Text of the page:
Improve, Change or Learn

    SO THAT YOU CAN MAKE AN EVEN MORE VALUABLE CONTRIBUTION TO THE SCHOOL/EMPLOYER

    3 Select One Thing
    1. Pick one thing from #2 above that you want to work on. Pick a priority.
    2. Describe the present situation. Don’t write a goal here, just describe …
    What is happening now? Why does this concern you? (Give Facts: Who, Where, When?) How does it affect others?

    4 Employee’s
    Action Plan
    DESCRIBE WHAT YOU WILL DO TO ACHIEVE THE DESIRED CHANGE, IMPROVEMENT, OR LEARNING.
    1. WHAT will you do? (or your goal)
    2. HOW will you do it? List any steps you’ll take or any methods or procedures you’ll follow to achieve your goal.
    3. Describe the way the situation will be if your action plan is successful (standards to meet).
    4. WHEN will you do these things? (dates, times, dead lines)

    Be specific and realistic.

    5 Supervisor’s Action Plan
    SUGGEST ANY ACTIONS YOU’D LIKE YOUR SUPERVISOR TO TAKE THAT WOULD HELP YOU ACHIEVE YOUR ACTION PLAN.

    WHEN SHOULD HE/SHE DO THESE THINGS?

    TOGETHER, YOU’LL SET A DATE FOR THE NEXT MAPPING SESSION, AND SIGN THE MAP FORM.

    This form is yours. It is private and not meant to be turned in. It is designed to help you think about your job, so you’ll be ready to talk about it when you meet with your supervisor in the Mapping Session. Write as much or as little as you wish. Just be prepared to discuss the items on this form, numbers 1 through 5. Your actual appraisal will take place during the Mapping Session as you and your supervisor discuss your past performance and plan future achievements.

    Takeaway — better performance happens incrementally. It requires continual focus from and agreement by both management and labor on what it would take to provide better customer service. And the metrics defining “better” must be accepted and easily understood by all parties.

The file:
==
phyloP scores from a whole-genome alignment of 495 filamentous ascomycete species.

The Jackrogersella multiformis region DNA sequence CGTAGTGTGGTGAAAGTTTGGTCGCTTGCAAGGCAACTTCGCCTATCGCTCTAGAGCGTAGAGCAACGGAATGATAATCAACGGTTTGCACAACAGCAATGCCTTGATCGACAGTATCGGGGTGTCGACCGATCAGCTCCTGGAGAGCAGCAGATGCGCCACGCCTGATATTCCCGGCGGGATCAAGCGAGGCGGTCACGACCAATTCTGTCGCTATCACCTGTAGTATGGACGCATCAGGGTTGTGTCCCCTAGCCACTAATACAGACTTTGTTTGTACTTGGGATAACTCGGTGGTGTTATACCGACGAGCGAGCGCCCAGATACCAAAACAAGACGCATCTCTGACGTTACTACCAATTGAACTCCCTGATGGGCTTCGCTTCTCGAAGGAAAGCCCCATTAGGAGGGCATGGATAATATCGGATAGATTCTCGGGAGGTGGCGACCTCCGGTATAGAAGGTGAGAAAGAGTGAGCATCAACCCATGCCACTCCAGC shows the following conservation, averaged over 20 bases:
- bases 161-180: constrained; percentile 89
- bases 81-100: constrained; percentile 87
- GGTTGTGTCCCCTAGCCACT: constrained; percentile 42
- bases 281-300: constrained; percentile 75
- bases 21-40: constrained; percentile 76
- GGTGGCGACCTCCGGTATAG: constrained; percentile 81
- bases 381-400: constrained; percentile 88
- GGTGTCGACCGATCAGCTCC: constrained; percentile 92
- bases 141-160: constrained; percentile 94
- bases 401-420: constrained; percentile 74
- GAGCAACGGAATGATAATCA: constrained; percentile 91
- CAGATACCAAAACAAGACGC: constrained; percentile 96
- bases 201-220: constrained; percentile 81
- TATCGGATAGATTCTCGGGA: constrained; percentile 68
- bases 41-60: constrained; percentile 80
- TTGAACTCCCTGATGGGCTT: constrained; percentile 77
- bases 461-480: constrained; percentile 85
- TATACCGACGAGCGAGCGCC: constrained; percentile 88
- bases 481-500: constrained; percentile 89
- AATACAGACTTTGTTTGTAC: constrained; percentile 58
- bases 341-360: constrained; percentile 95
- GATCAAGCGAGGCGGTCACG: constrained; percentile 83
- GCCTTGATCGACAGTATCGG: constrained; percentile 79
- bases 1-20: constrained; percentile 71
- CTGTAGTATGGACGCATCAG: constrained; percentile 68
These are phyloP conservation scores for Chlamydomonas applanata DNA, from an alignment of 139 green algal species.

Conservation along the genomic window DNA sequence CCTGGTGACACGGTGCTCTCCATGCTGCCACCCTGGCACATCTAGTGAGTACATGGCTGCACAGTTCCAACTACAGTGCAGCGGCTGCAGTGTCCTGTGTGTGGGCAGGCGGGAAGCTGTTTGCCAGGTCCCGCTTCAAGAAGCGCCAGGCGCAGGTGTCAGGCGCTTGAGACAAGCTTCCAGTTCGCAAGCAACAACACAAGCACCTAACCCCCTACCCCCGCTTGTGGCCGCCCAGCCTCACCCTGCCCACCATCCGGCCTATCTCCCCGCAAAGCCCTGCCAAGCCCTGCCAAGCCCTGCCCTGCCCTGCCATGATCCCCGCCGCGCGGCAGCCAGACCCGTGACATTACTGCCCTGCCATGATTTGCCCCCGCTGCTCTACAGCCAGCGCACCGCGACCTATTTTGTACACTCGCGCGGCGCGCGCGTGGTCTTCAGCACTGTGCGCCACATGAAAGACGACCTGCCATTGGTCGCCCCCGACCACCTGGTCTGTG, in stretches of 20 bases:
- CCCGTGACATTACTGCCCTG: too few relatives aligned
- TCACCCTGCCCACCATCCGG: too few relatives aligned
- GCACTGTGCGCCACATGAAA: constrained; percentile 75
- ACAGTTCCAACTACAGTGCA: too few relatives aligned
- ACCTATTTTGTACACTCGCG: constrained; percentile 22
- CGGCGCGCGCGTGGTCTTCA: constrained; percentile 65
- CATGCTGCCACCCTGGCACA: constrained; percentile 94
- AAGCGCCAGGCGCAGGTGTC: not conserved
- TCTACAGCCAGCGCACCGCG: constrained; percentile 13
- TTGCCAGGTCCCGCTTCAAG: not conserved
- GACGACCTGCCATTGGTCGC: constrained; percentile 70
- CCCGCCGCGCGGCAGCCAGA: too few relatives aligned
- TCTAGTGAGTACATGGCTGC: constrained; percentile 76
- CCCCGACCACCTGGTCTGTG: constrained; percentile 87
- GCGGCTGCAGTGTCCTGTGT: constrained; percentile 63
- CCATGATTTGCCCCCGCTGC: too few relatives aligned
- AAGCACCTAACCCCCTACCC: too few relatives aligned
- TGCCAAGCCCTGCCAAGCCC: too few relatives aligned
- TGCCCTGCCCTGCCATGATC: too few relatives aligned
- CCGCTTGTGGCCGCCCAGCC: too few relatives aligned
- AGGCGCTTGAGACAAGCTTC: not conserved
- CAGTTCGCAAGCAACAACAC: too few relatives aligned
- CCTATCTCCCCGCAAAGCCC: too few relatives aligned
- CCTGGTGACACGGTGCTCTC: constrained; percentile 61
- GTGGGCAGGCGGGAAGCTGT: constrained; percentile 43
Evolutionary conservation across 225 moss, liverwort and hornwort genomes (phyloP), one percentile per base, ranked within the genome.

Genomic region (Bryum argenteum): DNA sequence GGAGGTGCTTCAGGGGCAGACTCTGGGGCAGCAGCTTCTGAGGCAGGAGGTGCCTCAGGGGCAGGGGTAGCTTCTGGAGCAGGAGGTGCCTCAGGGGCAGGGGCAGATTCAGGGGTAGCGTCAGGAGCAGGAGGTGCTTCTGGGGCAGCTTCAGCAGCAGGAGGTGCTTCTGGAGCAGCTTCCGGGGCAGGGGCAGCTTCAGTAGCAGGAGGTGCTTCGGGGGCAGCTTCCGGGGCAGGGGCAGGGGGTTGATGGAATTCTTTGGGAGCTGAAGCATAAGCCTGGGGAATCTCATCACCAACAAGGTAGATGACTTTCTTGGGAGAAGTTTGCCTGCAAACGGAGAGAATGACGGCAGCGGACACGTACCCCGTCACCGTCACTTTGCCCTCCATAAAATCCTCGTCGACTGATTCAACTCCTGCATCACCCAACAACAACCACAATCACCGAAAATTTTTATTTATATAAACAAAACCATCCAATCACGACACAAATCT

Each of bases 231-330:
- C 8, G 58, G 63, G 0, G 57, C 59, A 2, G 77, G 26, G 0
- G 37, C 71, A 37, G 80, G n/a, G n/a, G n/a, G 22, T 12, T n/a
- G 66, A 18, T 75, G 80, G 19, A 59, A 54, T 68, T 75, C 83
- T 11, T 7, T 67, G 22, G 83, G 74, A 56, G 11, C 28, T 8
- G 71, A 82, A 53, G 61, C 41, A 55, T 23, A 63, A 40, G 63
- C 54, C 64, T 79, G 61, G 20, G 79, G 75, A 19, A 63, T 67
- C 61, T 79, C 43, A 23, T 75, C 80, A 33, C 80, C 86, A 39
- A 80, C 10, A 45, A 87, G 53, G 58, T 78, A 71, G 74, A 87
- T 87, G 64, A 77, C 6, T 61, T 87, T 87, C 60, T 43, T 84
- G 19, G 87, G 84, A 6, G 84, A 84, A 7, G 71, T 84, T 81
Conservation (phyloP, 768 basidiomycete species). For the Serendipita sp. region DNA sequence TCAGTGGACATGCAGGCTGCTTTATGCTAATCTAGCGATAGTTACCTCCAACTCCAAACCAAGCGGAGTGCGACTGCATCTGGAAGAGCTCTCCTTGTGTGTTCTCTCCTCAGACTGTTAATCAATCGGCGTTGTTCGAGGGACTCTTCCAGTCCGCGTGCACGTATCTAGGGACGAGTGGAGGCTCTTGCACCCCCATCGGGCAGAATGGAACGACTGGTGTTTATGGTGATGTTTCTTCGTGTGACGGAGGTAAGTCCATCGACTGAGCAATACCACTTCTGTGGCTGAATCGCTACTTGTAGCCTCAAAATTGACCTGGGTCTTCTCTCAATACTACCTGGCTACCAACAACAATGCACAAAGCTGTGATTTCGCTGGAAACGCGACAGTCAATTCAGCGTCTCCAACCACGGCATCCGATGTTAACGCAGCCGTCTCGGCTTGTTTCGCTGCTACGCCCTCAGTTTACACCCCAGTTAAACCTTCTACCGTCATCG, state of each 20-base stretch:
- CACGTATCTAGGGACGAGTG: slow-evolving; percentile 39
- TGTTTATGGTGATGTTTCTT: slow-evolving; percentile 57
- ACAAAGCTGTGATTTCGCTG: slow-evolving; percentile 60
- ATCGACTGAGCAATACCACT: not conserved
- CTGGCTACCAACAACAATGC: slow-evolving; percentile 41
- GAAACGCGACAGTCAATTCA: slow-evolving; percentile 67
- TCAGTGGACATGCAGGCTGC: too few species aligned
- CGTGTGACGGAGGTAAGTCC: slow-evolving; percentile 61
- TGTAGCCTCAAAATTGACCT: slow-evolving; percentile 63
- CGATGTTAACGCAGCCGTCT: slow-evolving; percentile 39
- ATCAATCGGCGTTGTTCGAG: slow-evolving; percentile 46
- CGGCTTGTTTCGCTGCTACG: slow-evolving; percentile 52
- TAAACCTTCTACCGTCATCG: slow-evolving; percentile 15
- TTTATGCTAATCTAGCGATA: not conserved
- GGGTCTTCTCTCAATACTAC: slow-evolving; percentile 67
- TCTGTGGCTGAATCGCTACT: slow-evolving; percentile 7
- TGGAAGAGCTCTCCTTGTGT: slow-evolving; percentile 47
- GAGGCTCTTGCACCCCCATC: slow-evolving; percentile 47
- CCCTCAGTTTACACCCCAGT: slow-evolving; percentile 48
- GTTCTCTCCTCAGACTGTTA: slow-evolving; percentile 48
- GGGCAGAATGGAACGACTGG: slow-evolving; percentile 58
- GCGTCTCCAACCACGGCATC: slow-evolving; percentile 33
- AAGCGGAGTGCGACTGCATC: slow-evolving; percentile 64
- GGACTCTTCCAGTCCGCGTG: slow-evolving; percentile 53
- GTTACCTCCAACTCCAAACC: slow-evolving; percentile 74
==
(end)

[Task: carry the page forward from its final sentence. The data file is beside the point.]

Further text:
2. […] (This post originally appeared on Jay P. Greene’s Blog) […]

  3. […] for bad teachers should be repealed, but states’ new test-tied teacher evaluation systems are ham-handed, biased central planning dictates. So is Common Core. Cartels and monopolies are never a good idea, whether the particulars emanate […]

  4. […] teachers should be repealed, but states’ new test-tied teacher evaluation systems are ham-handed, biased central planning dictates. So is Common Core. Cartels and monopolies are never a good idea, whether the particulars emanate […]

  5. […] for bad teachers should be repealed, but states’ new test-tied teacher evaluation systems are ham-handed, biased central planning dictates. So is Common Core. Cartels and monopolies are never a good idea, whether the particulars emanate […]

  6. […] for bad teachers should be repealed, but states’ new test-tied teacher evaluation systems are ham-handed, biased central planning dictates. So is Common Core. Cartels and monopolies are never a good idea, whether the particulars emanate […]

  7. […] for bad teachers should be repealed, but states’ new test-tied teacher evaluation systems are ham-handed, biased central planning dictates. So is Common Core. Cartels and monopolies are never a good idea, whether the particulars emanate […]